As for the controller board, I'd start with the AtMega628P Xplained Xmini, and then also use it on some boards of my own design using the same chip and move on from there.   As for specific LCD's, I have a ton of them, COG, 2 =x16, 4x16, 4x40, graphics etc... most are the 44780 or compatible controller, a few oddballs.

I did order a few of these, so I have even more LCDs (they have backlights, so smiley)   https://www.amazon.com/gp/product/B019K5X53O/ref=ppx_yo_dt_b_asin_title_o03_s00?ie=UTF8&psc=1

 

Thanks all...

Just gettin' started, again....

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There are several ways to organise an AS7.0 project.

 

The simplest way is to "Add" every C and H file to your Project e.g. Project->Add-> Existing_Item

This makes a fresh copy of the selected files.

 

I ADVISE ALL AS7.0 PROJECTS to put F_CPU in Project Properties

 

AS7.0 will compile all the C, CPP, S files.   It will find all the H files because they are in the Project directory

 

The alternative (for large projects) for Existing_Items is to "Add as Link"

And only store your specific "project.c" files in the project directory.

This means that you must tell AS7.0 which directories to search when it looks for H files.

Add these directories to your Project->Properties

Add any pre-compiled object libraries to Project->Properties

 

I have attached an AS7.0 Solution which contains 4 Projects.   Please try the OldMicroGuy_16x2 project first.   Your Amazon links "look like PCF8574 with address 0x27".   Edit lcd_config.h if otherwise.

 

I suggest that you solder regular Arduino headers to your XMINI-328P board.

This will let you mount Arduino Shields and run Arduino programs.

 

Incidentally,   I posted an AS7.0 solution for Azizollah recently  in this message.   And this contains the "Davide Gironi" project that should run on your 328P (aziz_uno).

 

David.

 

@Azizollah,

 

Please look at this AS7.0 solution.   You will need to edit projects for your Mega32A, F_CPU and possibly your PCF8574 backpack address.

But it should show you that copying all your files into one project directory makes life easier.

Attachment(s): 

Last Edited: Mon. May 18, 2020 - 02:18 PM
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Thank you very much kind sir.  I'll take a look at them and get back to you.  Right now, we're fixing to head out for a long weekend, so I'm not sure when I'll be able to actually work with the files, some time late next week maybe, maybe later.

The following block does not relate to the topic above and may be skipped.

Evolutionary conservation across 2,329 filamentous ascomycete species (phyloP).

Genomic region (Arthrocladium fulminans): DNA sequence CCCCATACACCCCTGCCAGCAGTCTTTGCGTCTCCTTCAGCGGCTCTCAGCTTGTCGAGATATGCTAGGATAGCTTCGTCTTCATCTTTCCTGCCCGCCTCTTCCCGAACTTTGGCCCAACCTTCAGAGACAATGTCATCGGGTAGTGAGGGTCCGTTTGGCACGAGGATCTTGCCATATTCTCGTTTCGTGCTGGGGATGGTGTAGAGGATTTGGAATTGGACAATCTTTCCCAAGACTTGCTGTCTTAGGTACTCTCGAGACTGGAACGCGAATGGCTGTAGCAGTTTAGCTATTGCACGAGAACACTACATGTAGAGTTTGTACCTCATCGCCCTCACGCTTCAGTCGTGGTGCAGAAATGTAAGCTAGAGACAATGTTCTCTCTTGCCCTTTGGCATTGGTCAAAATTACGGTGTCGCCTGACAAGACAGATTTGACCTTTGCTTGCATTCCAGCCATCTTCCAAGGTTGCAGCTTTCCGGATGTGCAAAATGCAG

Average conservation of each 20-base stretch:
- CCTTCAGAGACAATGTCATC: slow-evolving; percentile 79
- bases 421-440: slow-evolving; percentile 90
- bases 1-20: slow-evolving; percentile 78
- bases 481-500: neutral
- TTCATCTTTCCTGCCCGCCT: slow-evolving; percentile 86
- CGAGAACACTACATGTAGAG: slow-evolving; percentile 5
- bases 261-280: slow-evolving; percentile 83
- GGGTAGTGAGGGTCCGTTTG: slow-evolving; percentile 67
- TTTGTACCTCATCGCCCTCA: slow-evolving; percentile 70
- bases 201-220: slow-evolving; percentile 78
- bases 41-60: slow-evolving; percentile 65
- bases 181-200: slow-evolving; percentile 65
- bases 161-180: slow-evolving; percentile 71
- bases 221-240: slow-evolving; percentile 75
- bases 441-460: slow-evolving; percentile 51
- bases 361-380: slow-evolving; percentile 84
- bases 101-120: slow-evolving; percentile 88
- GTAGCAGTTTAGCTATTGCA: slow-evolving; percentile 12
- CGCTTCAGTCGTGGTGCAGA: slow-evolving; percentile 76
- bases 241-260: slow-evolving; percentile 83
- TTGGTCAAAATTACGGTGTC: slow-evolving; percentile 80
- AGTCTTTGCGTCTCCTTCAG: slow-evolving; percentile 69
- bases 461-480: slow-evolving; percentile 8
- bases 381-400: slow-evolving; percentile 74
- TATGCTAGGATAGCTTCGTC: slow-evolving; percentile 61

I think, no matter what, I need to go back to the old assembly route with a 4(6) pin interface, on both the Atmel and Zilog parts (I'm learning both, was all three in you include the PIC), and sort of work a parallel C solution on both at the same time.  But this will help tremendously with that.

I did solder a bunch of pins that I have on that Xplained board.  I don't know why they offset one of of those headers by .05", what a bonehead move.  I used the outer rows so everything is on .1" centers, can't plug in a regular Arduino shield, but no problems as I don't plan on it.  I made a board that accepts several (including this one) controller boards, and breaks out almost everything.  So, one board, Atmel, Zilog, PIC (if I ever go back....).  (of course I have to make the controller boards, the Xplained just plugs right in)

 

The odd thing about the original issue (can't find that file), is I put links to it, I put it in the project directory, and it still wouldn't find it.   And  dearth of info on the error just left me clueless.   I'll take your advice to heart about the file locations too.

 

I've worked with engineers almost all of my adult life, in R&D (I mostly make prototypes, one off's, get them to market),  And one thing I know is most people that write stuff, do it from their viewpoint.  And that is they already know how it works.  They have a hard time telling somebody that doesn't have a clue, how to do it step by step.  They assume you have all the files you need, in the right locations, and the right project settings etc.... (that's why we hired technical writers....)